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Article
Publication date: 16 April 2020

Marie Freckleton and Patrice Whitely

The purpose of this paper is to examine the effects of a regional trade agreement among a group of small island developing states on trade creation and trade diversion.

Abstract

Purpose

The purpose of this paper is to examine the effects of a regional trade agreement among a group of small island developing states on trade creation and trade diversion.

Design/methodology/approach

An augmented gravity model and panel data are used to estimate the trade creation and trade diversion effects. The generalized method of moments technique is used to account for possible endogeneity. Country pair and time fixed effects are also included.

Findings

The regional trade agreement had a positive effect on intra-regional trade creation, but there was no significant diversion of imports from extra-regional trade partners.

Practical implications

Small developing economies can benefit from regional trade agreements (RTAs) among themselves. The trade diversion effects of such agreements are likely to be limited.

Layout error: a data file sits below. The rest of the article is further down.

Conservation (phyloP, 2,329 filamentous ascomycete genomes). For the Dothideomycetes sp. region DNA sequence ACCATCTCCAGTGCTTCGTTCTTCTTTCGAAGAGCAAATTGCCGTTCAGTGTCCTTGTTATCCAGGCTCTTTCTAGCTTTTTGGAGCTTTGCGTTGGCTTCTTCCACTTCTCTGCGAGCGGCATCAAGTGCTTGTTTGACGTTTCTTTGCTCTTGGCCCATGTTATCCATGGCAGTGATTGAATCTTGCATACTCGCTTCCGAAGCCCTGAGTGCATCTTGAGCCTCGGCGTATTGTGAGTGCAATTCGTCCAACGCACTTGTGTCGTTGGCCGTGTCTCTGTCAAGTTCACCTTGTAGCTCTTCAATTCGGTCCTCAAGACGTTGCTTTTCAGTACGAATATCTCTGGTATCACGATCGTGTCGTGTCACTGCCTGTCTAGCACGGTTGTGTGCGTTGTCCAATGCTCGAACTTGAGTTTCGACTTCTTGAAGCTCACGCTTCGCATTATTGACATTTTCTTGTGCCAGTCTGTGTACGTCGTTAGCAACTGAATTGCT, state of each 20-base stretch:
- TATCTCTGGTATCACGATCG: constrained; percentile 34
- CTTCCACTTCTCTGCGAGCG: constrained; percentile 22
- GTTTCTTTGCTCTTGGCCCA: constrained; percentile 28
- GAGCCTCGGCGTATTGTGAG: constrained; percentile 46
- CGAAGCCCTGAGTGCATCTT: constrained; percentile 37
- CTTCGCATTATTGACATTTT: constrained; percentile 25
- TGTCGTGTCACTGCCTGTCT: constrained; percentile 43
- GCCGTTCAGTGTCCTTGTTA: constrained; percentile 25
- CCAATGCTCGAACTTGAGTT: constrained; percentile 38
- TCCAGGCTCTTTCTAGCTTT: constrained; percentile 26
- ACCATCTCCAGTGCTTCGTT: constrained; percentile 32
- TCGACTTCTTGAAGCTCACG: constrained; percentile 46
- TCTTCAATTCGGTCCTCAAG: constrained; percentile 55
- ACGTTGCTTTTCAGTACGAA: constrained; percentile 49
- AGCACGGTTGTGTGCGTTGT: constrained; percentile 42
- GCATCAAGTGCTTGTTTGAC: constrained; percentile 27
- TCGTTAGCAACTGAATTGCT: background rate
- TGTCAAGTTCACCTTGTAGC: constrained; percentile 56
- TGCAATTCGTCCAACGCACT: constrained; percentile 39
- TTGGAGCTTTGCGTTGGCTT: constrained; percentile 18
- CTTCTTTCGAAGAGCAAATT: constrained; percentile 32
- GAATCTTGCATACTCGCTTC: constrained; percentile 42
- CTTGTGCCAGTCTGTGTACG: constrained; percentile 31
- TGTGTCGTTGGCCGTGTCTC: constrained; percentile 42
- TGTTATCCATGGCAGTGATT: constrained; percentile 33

Originality/value

To the best of authors’ knowledge, this is the only paper which investigates the impact of RTAs among small island developing states.

Details

International Journal of Development Issues, vol. 19 no. 2
Type: Research Article
ISSN: 1446-8956

Keywords

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Article
Publication date: 1 March 2003

Dean Elmuti, Judith Lehman, Brandon Harmon, Xiaoyan Lu, Andrea Pape, Ren Zhang and Terad Zimmerle

We examined the role gender plays in managerial stereotypes and changes that have occurred in the US for executive women in the workforce. We also investigated factors and…

Abstract

We examined the role gender plays in managerial stereotypes and changes that have occurred in the US for executive women in the workforce. We also investigated factors and personality traits that affect advancement into upper management for all executives and those that affect women in particular. Despite increased organisational sensitivity, public policies, and equal rights legislation, women continue to be underrepresented in corporate America. Pay increases and promotions for females have not kept pace with those for men. Study results also indicate that managerial womenwho juggle jobs and family life benefit from these multiple roles, but women who put off marriage and family to build top‐level careers suffer in later years from greatly reduced chances of finding spouses and having children. Further adaptation of organisational culture in the new economy, weakening of the glass ceiling phenomenon, and family friendly work policies may alleviate some of the difficulties experienced by women who want it all.

Details

Equal Opportunities International, vol. 22 no. 2
Type: Research Article
ISSN: 0261-0159

Keywords

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